MediaFile

from Reuters Money:

Cybercrime: 3 threats to watch for this holiday season

A generic picture of a woman working in an office sitting at her desk typing on a computer. REUTERS/Catherine BensonHoliday shopping: It's down to the 11th hour and rather than jostling for a parking spot or fighting for a fitting room, more consumers are choosing to shop online or on their mobile devices.

Sure, shopping online can save you some coin on shipping costs, and using a smartphone certainly makes price comparisons infinitely easier. But consumers are trading convenience for safety, according to a new study sponsored by Norton and conducted by Javelin Strategy & Research.

“It’s the amount of activity that makes people more vulnerable," says personal finance expert Jean Chatzky. "People just aren’t being as careful as they should be in a number of different ways."Jean Chatzky is pictured in this undated handout photo. REUTERS/Handout

Nearly 12 million people were victims of identity theft during a recent two-year period, according to a study from the Department of Justice. Approximately 6.2 million victims experienced the unauthorized use or attempted use of an existing credit card, representing the most common form of identity theft.

But just because you’re not a fan of plastic doesn’t mean you’re much safer – an estimated 4.4 million people reported misuse or attempted misuse of their personal banking account. The financial loss? A whopping $17 billion.

from Shop Talk:

Window shopping on the iPad, brought to you by eBay

eBay_iPad_1Shopping in front of a computer or small hand-held device got you down? EBay says it has the answer with its new iPad app, completely redesigned for ultimate browsing on Apple's hippest new tablet.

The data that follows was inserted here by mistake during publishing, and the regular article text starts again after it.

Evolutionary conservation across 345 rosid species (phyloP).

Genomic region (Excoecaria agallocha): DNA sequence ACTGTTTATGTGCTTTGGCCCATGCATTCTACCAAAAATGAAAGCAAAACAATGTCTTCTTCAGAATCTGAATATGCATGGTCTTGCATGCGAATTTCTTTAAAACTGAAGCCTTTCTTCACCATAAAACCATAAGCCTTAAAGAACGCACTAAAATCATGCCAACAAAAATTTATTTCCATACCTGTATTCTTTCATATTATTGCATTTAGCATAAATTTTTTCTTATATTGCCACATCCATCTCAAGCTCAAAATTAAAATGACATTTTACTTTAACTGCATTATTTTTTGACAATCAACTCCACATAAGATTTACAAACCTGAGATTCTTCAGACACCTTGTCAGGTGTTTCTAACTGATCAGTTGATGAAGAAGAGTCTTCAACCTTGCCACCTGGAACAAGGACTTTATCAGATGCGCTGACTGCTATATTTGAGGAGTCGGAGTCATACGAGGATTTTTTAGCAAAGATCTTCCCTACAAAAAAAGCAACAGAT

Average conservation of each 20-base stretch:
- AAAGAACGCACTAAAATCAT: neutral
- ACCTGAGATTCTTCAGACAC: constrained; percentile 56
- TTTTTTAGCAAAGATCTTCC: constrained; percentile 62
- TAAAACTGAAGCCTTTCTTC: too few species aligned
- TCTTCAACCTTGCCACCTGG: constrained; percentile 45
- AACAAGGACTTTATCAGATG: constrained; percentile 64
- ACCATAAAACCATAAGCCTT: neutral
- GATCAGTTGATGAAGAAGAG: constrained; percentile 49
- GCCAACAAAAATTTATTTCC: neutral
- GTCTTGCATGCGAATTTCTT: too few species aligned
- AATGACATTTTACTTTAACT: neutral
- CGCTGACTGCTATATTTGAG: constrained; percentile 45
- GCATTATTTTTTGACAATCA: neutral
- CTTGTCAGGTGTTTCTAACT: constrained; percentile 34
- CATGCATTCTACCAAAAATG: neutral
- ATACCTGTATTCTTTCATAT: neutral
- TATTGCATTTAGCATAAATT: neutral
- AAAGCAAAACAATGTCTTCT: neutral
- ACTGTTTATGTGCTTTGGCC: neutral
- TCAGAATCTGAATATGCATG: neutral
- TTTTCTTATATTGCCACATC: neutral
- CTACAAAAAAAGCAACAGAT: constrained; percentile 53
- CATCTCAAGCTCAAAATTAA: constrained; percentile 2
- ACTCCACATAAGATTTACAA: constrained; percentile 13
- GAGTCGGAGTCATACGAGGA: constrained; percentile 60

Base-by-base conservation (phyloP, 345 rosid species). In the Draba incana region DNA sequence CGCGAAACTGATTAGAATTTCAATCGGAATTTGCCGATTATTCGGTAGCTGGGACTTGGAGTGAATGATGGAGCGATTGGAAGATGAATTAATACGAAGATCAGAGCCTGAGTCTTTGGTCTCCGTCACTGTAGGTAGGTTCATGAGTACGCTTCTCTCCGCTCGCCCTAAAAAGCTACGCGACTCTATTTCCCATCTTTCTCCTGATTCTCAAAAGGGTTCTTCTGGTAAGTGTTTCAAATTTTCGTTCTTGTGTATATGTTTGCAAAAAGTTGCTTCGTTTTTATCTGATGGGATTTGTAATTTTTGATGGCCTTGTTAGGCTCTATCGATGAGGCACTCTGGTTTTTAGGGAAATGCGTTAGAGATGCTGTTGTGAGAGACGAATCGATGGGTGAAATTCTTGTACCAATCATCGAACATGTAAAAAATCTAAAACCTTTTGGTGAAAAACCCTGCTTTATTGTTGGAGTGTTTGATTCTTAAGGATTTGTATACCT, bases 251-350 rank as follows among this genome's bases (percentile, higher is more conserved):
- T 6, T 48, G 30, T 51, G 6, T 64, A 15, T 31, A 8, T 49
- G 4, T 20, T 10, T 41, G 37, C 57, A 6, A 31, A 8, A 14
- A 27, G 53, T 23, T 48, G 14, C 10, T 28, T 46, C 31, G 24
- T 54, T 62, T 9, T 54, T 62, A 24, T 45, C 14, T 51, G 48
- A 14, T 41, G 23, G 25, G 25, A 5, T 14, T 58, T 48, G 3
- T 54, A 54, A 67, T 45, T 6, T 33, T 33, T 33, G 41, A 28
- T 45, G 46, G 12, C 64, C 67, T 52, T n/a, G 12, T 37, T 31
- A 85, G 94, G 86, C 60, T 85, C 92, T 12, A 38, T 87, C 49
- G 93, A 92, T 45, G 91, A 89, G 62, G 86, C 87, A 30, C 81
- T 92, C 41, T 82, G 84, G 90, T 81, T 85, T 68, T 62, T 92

The app has already been downloaded "tens of thousands" of times  since the launch of the iPad on Saturday, said eBay's vice president of mobile, Steven Yankovich. Currently, eBay is No 11 in the list of free iPad apps, he said.

The app allows shoppers to see high-resolution images of their favorite products, even in thumbnails, and an easy-to-navigate two screen system simplifies the buying process.

The end of the story…

……is the cash cow for Chinese company Shanda Literature Ltd, a
subsidiary of Shanda Interactive Entertainment.

The company’s business model is simple: read the first half
of a book online for free, and if you want to know the rest
(which usually is the case if you have read that far) you need
to pay for it. Revenues are split with the stories’ authors.

In China, this proves to be successful. According to Shanda
Literature CEO Hou Xiaoqing, the company now has cash reserves
of $1.8 billion, with 800,000 authors creating up to 80,000 new
pages of content per day, he said at the Frankfurt Book Fair.

Google Search: Fresh, not real time

Google has yet to outline a gameplan to respond to the search world’s latest phenomenon: real time search.

But the Internet company clearly recognizes the importance of fresh search results.

On Thursday Google announced a new feature that lets Web surfers view only search results that have been indexed by its Web crawlers within the past hour.

Sony Exec: Don’t worry, buy happy

Give the “Glass is Half Full” award to Stan Glasgow, Sony’s top U.S. electronics executive, ahead of what could be the most crucial (and potential painful) “Black Friday” shopping weekend in many years. It’s normally a happy time of year, filled with family gathering, gifts, etc.

This year its different. Read the papers, or a blog. Things look pretty gloomy.

Perhaps, just perhaps, things aren’t as bad as they seem, Glasgow told a gathering of journalists on Thursday, suggesting that there are great bargains to be had on cool gadgets and big TVs, if consumers can overcome their apprehension.

Glasgow, a passionate engineer-by-trade, whose casual briefings with the tech press are usually chock full of geek-y chatter about flat screen TVs, Digital SLR Cameras and OLED displays, took on the economy, such as it is.